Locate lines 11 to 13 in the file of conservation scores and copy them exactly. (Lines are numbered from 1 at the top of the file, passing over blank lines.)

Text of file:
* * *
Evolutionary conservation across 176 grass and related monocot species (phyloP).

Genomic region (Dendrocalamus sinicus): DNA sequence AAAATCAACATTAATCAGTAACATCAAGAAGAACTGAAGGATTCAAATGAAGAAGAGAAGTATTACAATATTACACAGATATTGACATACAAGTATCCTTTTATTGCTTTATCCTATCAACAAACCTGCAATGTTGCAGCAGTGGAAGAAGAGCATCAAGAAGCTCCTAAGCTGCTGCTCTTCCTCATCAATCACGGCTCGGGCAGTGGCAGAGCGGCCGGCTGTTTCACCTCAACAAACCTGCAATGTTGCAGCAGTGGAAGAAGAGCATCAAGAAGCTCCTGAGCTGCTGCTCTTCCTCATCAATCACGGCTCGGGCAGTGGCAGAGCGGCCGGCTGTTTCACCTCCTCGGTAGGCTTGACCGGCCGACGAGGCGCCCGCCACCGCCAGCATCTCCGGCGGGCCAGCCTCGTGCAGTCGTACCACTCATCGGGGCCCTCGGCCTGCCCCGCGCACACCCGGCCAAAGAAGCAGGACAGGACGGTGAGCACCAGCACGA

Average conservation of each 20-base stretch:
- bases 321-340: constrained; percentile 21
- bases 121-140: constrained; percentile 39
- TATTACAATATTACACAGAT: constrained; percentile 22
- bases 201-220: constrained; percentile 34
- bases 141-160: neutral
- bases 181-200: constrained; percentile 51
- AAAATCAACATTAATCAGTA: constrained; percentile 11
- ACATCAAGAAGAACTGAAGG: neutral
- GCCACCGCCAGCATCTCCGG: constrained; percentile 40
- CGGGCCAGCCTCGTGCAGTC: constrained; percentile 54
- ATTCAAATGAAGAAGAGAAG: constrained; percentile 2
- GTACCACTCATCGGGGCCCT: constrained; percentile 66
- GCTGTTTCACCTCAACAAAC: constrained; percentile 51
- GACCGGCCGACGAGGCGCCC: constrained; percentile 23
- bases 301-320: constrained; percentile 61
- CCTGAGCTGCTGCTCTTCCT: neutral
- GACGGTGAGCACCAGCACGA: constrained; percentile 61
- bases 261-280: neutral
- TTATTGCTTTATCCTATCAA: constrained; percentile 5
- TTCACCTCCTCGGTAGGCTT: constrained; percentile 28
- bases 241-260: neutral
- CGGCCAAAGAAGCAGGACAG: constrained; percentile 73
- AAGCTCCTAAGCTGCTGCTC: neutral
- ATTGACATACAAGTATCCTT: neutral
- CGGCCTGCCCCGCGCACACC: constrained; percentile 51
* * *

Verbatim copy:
- ACATCAAGAAGAACTGAAGG: neutral
- GCCACCGCCAGCATCTCCGG: constrained; percentile 40
- CGGGCCAGCCTCGTGCAGTC: constrained; percentile 54